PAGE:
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Review of health impact assessments informing agriculture, food, and nutrition policies, programs, and projects in the United States

August 02, 2017
Journal of Agriculture, Food Systems, and Community Development

Krycia Cowling, Ruth Lindberg, Roni A. Neff, Keshia M. Pollack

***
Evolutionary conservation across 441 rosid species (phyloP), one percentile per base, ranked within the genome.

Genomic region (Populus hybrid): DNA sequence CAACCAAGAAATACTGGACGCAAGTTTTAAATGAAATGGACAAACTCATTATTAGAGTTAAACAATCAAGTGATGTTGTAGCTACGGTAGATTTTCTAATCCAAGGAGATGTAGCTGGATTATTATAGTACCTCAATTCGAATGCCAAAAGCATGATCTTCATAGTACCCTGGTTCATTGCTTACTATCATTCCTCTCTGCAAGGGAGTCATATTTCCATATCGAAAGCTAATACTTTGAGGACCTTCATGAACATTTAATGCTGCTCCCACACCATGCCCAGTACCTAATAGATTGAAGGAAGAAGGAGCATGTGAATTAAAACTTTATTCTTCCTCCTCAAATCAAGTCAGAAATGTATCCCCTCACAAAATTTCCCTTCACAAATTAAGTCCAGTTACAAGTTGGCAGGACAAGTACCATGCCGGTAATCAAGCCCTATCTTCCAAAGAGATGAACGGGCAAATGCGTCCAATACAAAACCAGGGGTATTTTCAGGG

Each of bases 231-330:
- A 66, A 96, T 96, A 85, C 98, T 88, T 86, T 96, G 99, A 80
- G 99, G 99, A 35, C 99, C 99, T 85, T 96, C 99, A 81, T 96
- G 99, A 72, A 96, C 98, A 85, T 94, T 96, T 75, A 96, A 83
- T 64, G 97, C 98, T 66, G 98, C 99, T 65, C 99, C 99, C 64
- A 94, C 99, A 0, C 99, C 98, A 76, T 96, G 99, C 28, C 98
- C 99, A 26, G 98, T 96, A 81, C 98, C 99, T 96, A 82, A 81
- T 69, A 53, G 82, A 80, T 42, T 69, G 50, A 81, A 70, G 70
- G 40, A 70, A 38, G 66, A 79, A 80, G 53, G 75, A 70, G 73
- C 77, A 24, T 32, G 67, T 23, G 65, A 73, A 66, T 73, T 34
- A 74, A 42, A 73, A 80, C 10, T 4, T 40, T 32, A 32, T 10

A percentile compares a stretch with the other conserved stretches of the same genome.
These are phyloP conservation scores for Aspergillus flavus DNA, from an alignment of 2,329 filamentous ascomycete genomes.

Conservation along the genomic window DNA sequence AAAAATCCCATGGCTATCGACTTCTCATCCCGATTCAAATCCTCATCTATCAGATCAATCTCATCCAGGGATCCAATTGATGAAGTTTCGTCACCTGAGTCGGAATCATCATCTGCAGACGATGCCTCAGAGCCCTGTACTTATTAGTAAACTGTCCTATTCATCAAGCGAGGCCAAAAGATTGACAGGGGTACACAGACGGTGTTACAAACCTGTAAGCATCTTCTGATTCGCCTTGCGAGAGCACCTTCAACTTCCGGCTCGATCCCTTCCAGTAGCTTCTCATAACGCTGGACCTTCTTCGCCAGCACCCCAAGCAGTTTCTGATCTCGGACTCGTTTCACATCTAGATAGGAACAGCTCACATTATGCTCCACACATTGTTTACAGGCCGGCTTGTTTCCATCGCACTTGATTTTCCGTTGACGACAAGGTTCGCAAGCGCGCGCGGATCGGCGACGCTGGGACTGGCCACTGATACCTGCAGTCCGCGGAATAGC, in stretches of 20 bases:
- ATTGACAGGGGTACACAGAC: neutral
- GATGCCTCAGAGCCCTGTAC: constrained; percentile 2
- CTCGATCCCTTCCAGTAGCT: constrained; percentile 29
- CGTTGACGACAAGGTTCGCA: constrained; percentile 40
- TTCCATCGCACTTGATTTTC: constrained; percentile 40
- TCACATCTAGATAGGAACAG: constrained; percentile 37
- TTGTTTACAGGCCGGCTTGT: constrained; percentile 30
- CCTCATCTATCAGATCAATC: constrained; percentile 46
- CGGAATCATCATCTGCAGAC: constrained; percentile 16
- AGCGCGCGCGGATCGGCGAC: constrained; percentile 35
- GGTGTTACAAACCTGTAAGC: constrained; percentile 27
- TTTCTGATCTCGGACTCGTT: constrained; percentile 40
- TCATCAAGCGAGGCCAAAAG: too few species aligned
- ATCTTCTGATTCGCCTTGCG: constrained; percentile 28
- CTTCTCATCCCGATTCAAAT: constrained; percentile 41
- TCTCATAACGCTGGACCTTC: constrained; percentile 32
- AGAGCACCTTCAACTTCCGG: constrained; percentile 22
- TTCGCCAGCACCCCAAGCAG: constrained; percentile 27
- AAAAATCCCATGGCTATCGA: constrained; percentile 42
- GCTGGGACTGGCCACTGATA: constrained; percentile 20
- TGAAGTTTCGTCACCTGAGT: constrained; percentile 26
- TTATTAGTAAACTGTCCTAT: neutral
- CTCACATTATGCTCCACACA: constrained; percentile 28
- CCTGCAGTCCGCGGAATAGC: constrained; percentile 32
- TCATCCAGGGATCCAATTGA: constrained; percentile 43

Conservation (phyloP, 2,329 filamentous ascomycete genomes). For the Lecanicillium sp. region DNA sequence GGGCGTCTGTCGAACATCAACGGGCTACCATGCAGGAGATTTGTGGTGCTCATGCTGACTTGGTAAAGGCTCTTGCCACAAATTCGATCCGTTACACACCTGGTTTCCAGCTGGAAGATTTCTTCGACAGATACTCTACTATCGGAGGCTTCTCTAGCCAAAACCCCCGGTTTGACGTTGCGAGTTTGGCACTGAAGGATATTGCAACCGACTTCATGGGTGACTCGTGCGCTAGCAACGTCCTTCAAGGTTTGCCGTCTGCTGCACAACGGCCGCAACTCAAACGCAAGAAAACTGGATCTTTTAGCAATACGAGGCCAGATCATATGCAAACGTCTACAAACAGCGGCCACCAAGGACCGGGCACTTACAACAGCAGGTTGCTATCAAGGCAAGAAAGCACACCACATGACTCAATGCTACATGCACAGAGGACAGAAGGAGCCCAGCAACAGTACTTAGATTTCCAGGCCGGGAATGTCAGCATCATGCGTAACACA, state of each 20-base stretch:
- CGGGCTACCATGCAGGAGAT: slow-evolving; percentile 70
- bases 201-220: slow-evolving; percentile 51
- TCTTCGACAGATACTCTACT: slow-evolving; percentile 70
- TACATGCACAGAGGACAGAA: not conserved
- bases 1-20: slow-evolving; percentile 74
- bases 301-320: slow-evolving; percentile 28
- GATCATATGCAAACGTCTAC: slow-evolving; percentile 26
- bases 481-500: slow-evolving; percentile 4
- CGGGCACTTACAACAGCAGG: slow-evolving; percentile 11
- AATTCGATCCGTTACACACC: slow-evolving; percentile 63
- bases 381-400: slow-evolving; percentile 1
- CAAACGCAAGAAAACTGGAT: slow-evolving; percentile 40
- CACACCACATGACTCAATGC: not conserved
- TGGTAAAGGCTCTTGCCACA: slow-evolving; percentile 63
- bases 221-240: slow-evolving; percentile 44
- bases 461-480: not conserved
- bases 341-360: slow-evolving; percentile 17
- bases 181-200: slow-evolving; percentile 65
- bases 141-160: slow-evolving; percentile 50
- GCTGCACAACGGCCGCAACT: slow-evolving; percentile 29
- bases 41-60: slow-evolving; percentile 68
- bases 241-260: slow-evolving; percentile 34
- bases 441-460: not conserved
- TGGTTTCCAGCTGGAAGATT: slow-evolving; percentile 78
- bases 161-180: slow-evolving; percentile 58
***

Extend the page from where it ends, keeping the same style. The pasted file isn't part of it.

Policies, programs, and projects related to agriculture, food, and nutrition can significantly affect public health. Health impact assessment (HIA) is one tool that can be used to improve awareness of the health effects of decisions outside the health sector, and increasing the use of HIA for agriculture, food, and nutrition decisions presents an opportunity to improve public health. This study identifies and reviews all HIAs completed in the United States on agriculture, food, and nutrition topics. Studies were identified from HIA databases, an Internet search, and expert consultation. Key characteristics were extracted from each study: type of decision assessed, location, level of jurisdiction, lead organization, methods of analysis, and recommendations. Twenty-five eligible HIAs that were conducted between 2007 and 2016 address topics such as regulations on land use for agriculture; food and beverage taxes; and developing grocery stores in food deserts. These HIAs have predominantly supported policy, as opposed to program or project, decisions. Four case studies are presented to illustrate in detail the HIA process and the mechanisms through which HIA findings affected policy decisions. Among other influences, these four HIAs affected the language of legislation and provided guidance for federal regulations. These examples demonstrate several findings: appropriate timing is critical for findings to have an influence; diverse stakeholder involvement generates support for recommendations; and the clear communication of feasible recommendations is highly important. There is substantial scope to increase the use of HIA in the agriculture, food, and nutrition sectors. Challenges include the paucity of monitoring and evaluation of HIAs’ effects on health outcomes, and the limited funding available to conduct HIAs. Opportunities include integrating HIAs and community food assessments, and more widely sharing HIA findings to inform related decisions in different jurisdictions and to increase support for additional HIAs that address the food system.

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